Detroit Tigers fans attending Wednesday's game at Comerica Park are being urged to donate to organizations that push puberty blockers, cross-sex hormones and perform body mutilating surgeries on youth who suffer from gender confusion as part of the team's celebration of "Pride Night."
The Major League baseball team, which is based in Michigan’s largest city, is hosting the so-called pride night during its home game against the Minnesota Twins to celebrate the first day of June, what LGBT activists recognize as “Pride Month.”
“Join us for an exciting night at Comerica Park as the Tigers celebrate our Pride community partners, friends, families, and more!” a description of the event reads. “Each ticket purchased through this link will receive an exclusive Pride T-shirt! (while supplies last).”
Fans seeking to purchase a ticket for Wednesday’s game are also being informed that “at check out, you’ll also have a chance to support a local Pride organization of your choice.”
Among the LGBT organizations that baseball fans are being urged to send money to via the checkout page is the Ruth Ellis Center which claims to provide “transition care for transgender youth” as one of its “integrated primary health services” to “lesbian, gay, bi-attractional, transgender and questioning (LGBTQ+) youth, and young adults.”
The group put together a 25-minute video promoting “gender affirming care,” with one medical professional claiming that experimental puberty blockers are “medically necessary” and derided those who oppose allowing children younger than 18 to undergo life-changing cosmetic surgeries without first obtaining consent from a parent or guardian as “outdated.”
While the video claims that performing elective surgeries such as breast amputations and castration as cosmetic procedures that are supported by major medical institutions, the American College of Pediatricians is a dissenting voice in the medical community. The organization has warned that “there is not a single long-term study to demonstrate the safety or efficacy of puberty blockers, cross-sex hormones and surgeries for transgender-believing youth.”
The American College of Pediatricians identified “osteoporosis, mood disorders, seizures, cognitive impairment” and sterility as potential side effects of puberty-blocking drugs and cross-sex hormones. The group maintained that cross-sex hormones can lead to “an increased risk of heart attacks, stroke, diabetes, blood clots and cancers.”
Other organizations that Tigers fans are being encouraged to donate to also provide so-called sex-change surgeries and cross-sex hormones for youth suffering from gender dysphoria. Corktown Health, which describes itself as an “LGBTQ focused primary health care center,” lists “gender affirming care (hormone therapy)” as one of the services it offers.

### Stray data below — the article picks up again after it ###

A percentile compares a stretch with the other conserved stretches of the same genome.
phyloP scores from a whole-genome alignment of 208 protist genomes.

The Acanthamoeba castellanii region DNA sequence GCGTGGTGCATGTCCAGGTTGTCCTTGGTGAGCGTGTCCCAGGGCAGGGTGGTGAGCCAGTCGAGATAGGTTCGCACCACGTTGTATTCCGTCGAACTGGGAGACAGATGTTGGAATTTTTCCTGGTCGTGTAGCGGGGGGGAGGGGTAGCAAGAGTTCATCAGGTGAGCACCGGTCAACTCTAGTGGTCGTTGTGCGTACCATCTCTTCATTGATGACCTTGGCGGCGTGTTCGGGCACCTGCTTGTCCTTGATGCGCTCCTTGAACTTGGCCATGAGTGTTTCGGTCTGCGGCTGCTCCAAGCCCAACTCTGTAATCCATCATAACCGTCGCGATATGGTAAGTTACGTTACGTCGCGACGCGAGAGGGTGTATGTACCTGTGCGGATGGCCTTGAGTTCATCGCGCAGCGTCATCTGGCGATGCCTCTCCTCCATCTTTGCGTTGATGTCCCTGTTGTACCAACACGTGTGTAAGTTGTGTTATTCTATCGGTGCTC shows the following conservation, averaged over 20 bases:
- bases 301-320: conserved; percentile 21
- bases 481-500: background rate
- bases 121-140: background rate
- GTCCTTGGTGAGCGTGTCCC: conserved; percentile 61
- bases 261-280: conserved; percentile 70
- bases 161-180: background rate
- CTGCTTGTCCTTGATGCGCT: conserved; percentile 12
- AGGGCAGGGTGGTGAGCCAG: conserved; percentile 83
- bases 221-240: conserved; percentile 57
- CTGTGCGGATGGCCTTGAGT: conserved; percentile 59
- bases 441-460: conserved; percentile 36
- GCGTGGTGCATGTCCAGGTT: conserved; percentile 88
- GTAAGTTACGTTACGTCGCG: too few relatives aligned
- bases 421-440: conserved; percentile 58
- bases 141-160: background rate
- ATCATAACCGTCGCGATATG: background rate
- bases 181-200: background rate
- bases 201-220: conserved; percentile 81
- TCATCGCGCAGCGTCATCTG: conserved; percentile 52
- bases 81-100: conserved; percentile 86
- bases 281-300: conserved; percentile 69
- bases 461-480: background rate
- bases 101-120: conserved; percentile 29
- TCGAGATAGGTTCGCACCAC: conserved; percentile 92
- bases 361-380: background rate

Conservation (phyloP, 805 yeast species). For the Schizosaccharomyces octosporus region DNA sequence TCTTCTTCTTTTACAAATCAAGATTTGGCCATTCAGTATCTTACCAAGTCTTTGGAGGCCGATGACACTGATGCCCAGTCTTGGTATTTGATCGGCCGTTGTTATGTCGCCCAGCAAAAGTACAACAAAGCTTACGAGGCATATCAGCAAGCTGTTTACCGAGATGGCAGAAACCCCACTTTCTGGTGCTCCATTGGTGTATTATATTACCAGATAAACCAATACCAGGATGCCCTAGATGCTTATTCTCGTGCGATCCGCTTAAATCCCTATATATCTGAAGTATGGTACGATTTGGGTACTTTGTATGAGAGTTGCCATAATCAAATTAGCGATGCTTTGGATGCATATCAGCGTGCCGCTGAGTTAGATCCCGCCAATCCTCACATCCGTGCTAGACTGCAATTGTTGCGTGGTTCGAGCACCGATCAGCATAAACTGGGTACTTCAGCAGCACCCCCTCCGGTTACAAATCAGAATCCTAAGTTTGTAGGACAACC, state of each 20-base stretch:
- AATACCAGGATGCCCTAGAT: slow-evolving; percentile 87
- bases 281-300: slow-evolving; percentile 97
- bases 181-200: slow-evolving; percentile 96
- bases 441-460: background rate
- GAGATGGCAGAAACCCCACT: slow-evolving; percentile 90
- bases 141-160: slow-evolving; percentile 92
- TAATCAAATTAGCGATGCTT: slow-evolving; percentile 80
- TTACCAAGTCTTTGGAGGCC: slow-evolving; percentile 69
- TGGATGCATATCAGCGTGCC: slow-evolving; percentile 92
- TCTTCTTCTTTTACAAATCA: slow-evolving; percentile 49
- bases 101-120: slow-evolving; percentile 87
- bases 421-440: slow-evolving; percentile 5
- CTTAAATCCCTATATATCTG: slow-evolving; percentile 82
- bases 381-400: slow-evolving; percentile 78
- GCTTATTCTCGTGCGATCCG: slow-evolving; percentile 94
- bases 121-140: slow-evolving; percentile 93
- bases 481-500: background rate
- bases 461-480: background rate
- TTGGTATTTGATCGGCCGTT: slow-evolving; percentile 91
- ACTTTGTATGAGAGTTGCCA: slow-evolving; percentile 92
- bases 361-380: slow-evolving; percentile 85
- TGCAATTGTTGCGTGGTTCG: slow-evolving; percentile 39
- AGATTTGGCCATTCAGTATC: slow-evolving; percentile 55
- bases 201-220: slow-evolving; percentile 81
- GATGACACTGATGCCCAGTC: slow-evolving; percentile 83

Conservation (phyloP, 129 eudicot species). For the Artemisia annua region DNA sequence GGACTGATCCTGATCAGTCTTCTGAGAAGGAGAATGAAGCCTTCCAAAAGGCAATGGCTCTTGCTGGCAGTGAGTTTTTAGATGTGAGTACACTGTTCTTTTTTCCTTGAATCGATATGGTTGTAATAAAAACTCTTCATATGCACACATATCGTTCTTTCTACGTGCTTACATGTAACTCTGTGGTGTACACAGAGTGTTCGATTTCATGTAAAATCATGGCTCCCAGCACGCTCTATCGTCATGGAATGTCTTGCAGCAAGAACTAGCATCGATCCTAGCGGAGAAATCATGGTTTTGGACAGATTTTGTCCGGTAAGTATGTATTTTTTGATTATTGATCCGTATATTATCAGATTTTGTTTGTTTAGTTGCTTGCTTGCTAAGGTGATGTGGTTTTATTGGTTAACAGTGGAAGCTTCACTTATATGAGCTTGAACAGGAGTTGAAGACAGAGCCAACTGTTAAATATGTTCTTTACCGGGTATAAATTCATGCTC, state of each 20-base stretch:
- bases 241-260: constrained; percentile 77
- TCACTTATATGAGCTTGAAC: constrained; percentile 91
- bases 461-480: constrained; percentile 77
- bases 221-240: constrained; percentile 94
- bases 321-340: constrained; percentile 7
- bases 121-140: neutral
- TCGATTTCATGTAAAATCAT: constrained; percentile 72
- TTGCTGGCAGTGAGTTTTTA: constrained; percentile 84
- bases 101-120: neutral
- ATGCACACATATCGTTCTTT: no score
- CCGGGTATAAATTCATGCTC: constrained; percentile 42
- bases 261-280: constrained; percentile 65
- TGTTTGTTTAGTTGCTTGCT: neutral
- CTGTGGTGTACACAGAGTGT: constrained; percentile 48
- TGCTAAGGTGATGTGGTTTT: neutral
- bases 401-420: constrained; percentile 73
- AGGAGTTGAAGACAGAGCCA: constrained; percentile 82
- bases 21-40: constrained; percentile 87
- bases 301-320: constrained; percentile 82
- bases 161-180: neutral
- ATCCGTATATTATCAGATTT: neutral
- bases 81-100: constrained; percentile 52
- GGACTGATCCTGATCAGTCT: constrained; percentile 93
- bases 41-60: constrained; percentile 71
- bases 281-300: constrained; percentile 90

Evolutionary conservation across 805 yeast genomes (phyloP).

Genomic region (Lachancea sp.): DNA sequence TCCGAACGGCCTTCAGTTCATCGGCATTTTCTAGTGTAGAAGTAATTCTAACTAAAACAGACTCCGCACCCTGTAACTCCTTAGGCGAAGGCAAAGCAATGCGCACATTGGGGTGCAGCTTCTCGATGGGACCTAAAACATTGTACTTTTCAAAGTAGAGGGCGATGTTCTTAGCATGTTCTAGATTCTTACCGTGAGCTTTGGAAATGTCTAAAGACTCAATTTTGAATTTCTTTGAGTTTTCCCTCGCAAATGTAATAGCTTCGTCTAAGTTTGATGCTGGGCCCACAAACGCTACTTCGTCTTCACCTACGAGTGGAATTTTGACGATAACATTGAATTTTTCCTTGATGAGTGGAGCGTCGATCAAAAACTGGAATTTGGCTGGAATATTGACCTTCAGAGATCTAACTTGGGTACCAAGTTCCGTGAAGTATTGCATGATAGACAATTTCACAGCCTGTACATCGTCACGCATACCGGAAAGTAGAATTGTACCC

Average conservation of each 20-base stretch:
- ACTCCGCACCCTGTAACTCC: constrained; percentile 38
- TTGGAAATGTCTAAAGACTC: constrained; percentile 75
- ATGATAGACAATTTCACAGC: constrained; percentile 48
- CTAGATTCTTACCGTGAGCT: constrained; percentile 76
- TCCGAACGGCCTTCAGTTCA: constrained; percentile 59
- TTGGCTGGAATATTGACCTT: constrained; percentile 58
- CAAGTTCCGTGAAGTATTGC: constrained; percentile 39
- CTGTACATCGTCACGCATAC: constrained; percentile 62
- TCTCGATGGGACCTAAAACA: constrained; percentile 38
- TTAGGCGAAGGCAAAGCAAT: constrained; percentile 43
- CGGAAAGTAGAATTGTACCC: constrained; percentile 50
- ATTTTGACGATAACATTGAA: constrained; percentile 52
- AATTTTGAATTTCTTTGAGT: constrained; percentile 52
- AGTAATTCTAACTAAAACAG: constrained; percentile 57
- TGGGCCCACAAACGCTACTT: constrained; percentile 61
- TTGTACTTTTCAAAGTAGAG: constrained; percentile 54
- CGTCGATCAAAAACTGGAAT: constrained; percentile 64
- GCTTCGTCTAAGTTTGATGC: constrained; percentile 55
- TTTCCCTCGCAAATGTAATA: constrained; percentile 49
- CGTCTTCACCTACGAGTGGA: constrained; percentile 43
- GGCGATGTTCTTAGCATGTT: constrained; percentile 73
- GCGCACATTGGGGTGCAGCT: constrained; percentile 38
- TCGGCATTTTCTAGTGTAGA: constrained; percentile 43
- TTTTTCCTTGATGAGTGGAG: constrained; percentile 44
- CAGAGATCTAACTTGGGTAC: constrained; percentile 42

PFLAG of Detroit, another LGBT advocacy group Tigers fans are being urged to donate to, cites a publication titled The Standards of Care for Gender Identity Disorders as a resource that “offers recommendations for the provision of sex reassignment procedures and services.”
Other LGBT advocacy organizations that ticket sales for the Pride Night game will be going to support include: Trans Sista of Color Project, Stand With Trans, LGBT Detroit, SAGE Detroit, Affirmations, Motor City Pride, Equality Michigan, Fair Michigan, LGBT Chamber Fund and Out Loud Choir.
The Detroit Tigers' pride night isn't the only example of Major League baseball facing criticism for taking far-left political positions. Last year, the organization was slammed for moving the annual All-Star game out of Atlanta, Georgia, to protest the state’s new election law that critics derided as voter suppression but has actually led to increased voter turnout.
Last week’s primary election for state and federal races, which took place after the passage of the law that strengthened voter identification requirements for mail-in ballots while expanding early voting opportunities, saw a record amount of early voting. The Georgia Secretary of State’s office reported a 168% increase in early voting compared to the 2018 primary election and a 212% jump in early voting compared to the 2020 primary election, which featured a hotly contested Democratic presidential primary.
Overall, turnout exceeded 2018 levels in both the Democratic and Republican primary elections. In the Republican primary for governor, where incumbent Gov. Brian Kemp faced off against former Sen. David Perdue, unofficial returns show more than 1.2 million voters cast ballots. By contrast, four years earlier, when several candidates were vying for an open seat, about half as many Georgians (607,441) voted in the Republican gubernatorial primary.
More than 700,000 Georgians voted in the Democratic gubernatorial primary, where 2018 nominee Stacey Abrams ran unopposed. In 2018, which featured a much more competitive race, around 555,000 Georgians cast ballots in the Democratic gubernatorial primary.
A more recent example of liberal political activism in baseball involves San Francisco Giants Manager Gabe Kapler. Kapler announced that he would no longer stand for the National Anthem when it's played at the beginning of baseball games following the mass shooting at an elementary school in Uvalde, Texas, although he did stand for the Anthem on Memorial Day.
Ryan Foley is a reporter for The Christian Post. He can be reached at: firstname.lastname@example.org